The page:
Born 1967 in Warsaw, Poland, lives in London
In one interview, Goshka Macuga characterizes her work as “a reaction to all the changes that I experienced in Poland at the end of the 1980s”. As a reaction to the deceiving communist propaganda on the one hand and to her Catholic upbringing on the other. Thanks to her experience with these contradictory ideologies, Macuga has realized that any notion about the existence of one universal truth, whether Catholic, communist, or modernist, is an irretrievable relic.
Since this time, she has tried to break down all the notions of what art should look like using her sculptures, installations, photography, performances, and films—inspired by the German art historian, Aby Warburg. In 2008, she exhibited wooden sculptures under the title “When was Modernism?” at the Antwerp Museum van Hedendaagse Kunst that resembled ancient cult objects more than contemporary art. However, reality was quite differentit was the work of students from the Visva Bharati University of Fine Arts in Santiniketan, West Bengal, India. And with her perspective that deviated from all notions of contemporary art, she parodied western aesthetic assumptions.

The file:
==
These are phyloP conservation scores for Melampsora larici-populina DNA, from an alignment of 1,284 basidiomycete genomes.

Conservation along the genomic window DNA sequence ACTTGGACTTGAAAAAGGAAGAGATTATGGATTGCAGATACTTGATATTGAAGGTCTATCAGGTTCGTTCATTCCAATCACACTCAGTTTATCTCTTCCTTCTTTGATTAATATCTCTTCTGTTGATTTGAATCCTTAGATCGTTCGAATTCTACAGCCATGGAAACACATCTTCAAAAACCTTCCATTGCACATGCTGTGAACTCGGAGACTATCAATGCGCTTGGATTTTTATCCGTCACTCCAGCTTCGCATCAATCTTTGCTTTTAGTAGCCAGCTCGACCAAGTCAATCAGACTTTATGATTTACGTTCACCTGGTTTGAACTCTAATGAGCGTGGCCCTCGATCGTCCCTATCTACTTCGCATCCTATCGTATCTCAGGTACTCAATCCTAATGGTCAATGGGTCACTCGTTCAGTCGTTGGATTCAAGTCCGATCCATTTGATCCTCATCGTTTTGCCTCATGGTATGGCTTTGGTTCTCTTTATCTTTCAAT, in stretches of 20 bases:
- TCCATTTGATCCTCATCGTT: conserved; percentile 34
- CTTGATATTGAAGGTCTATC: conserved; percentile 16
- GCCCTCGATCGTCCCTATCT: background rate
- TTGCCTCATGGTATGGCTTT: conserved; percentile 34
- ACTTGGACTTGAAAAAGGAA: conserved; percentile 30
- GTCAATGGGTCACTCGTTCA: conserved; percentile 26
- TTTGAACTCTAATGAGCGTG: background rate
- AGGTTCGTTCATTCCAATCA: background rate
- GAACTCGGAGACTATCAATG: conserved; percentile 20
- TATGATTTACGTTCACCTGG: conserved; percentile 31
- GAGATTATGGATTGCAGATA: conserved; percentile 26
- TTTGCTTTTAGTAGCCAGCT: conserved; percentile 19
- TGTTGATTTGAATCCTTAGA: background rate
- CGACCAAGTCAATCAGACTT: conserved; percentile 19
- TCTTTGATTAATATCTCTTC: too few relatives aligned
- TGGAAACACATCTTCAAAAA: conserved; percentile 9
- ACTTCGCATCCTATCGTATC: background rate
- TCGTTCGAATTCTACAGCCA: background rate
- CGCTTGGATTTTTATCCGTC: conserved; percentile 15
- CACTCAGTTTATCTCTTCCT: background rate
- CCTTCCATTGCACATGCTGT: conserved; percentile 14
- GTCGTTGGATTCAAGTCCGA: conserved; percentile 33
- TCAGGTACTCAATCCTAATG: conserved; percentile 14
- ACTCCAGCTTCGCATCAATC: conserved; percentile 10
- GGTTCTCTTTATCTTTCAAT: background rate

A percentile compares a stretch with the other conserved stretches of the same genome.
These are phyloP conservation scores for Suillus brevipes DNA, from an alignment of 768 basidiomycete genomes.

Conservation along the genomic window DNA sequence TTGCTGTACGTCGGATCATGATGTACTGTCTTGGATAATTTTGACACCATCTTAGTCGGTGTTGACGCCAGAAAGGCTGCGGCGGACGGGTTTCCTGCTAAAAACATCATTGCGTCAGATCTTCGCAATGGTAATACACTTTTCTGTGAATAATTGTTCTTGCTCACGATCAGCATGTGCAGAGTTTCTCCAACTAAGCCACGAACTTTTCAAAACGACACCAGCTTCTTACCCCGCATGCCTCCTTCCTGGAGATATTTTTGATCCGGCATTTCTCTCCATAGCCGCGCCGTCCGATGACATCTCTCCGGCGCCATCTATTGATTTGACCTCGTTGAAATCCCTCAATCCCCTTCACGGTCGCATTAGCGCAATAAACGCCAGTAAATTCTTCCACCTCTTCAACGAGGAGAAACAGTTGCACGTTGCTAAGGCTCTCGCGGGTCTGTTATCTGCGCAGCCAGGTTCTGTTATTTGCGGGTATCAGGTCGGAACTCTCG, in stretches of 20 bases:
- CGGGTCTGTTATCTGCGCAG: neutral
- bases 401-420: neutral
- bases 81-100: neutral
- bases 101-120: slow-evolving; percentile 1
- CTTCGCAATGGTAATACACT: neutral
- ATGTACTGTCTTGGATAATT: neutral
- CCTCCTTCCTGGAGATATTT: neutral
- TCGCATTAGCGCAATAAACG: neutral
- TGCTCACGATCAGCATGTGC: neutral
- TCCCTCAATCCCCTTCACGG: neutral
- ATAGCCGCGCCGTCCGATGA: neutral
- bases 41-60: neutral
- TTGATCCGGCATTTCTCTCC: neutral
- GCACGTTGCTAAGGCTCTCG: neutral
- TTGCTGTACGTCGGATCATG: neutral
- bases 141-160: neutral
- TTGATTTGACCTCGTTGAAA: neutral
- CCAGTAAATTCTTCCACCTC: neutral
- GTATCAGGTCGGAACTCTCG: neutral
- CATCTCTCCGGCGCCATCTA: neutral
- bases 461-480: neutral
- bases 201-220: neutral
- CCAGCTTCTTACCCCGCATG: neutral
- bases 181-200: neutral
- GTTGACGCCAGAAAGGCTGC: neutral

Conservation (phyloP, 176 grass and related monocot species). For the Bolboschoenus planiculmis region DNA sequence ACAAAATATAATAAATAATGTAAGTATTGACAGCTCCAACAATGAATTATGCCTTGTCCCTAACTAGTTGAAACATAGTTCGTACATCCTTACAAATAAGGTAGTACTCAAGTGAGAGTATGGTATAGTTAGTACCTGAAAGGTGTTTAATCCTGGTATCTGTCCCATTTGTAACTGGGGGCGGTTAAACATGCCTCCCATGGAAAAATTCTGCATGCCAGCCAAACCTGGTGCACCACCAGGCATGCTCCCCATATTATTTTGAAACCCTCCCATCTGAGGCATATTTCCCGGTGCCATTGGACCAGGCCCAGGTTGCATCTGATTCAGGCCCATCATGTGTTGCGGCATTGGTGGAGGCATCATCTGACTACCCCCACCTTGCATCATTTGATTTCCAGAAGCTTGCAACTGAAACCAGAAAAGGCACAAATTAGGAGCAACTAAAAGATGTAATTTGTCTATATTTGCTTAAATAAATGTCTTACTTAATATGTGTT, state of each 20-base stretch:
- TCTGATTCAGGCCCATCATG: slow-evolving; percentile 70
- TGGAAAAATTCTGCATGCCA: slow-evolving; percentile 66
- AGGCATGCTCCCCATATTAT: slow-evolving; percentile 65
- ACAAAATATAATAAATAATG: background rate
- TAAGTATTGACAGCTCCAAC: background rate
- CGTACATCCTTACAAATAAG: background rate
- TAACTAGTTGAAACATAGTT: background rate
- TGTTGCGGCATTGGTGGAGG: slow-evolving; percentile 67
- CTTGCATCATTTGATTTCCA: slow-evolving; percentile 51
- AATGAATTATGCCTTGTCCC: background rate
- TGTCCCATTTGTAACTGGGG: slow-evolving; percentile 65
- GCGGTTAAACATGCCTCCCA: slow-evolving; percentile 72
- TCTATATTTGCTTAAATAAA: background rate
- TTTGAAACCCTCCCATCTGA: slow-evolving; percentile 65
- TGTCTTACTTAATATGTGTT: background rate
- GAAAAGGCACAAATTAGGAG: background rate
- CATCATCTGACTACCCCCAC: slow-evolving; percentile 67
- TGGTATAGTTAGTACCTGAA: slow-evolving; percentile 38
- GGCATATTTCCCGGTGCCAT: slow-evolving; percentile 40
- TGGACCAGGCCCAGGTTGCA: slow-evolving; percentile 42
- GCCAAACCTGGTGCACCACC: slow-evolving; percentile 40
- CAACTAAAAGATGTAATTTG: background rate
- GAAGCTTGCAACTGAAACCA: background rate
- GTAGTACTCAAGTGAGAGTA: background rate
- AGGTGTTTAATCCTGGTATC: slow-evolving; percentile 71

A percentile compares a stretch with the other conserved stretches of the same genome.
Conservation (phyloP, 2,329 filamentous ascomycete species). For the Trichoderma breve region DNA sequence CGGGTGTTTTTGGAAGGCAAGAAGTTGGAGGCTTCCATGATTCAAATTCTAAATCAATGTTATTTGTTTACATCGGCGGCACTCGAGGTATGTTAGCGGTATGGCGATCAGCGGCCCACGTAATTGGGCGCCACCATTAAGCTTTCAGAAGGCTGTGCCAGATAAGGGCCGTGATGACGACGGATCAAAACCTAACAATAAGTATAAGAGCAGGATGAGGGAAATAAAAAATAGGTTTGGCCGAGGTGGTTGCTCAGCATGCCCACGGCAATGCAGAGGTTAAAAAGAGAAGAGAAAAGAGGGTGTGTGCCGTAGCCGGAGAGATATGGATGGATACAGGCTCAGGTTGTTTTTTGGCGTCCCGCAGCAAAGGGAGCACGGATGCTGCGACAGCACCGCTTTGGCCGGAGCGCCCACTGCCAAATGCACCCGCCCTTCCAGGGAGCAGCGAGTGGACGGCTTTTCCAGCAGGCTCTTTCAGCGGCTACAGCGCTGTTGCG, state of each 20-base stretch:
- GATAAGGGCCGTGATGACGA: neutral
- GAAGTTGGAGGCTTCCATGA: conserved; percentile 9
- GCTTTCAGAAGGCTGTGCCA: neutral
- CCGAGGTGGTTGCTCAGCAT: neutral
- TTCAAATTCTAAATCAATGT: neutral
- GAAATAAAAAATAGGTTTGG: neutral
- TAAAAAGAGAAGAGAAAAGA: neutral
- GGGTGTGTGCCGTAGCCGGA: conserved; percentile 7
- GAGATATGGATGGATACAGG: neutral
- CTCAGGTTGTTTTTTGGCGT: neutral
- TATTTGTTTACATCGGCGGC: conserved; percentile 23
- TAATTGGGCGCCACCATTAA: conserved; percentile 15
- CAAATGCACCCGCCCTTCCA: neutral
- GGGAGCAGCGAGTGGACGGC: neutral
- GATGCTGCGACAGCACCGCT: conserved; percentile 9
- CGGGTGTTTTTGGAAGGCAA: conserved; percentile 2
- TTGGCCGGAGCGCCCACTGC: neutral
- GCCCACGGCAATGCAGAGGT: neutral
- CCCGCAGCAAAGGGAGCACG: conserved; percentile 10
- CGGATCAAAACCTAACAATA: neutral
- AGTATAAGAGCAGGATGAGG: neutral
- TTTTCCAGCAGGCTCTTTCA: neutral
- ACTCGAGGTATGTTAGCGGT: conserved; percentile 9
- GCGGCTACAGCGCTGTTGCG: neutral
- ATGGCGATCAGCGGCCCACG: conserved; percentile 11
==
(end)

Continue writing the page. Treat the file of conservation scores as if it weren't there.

When Macuga was invited in 2010 to London’s Whitechapel, she exhibited a Gobelin tapestry made in 1955 according to Picasso’s famous painting Guernica, otherwise displayed at the UN building in New York City. When the US Secretary of State, Colin Powell, declared war on Iraq in 2003, he was actually standing in front of this replica of the worldrenowned antiwar work. However, he had it covered up with a blue curtain. Macuga presented this replica in Whitechapel together with the curtain under the title The Nature of the Beast in a place where Picasso’s painting had already been seen once. In 1939, it served as publicity for collecting money to support the Republicans during the Spanish civil war. Even this time, it was used more as a backdrop, because a huge conference table was placed in front of it for various meetings during the exhibition. Here again, art was intermingled with propa- ganda and politics.
Macuga had an unforgettable entry at documenta 13, where she presented a hand-woven Afghan rug measuring 5 x 17 metres, showing the dilapidated neoclassicist palace in Kabul. A rug just as large displaying the awards ceremony for the Arnold Bode Prize in Germany was exhibited in Kabul. And as with her previous work, she also placed this event in context with the notion of what contemporary art should look like.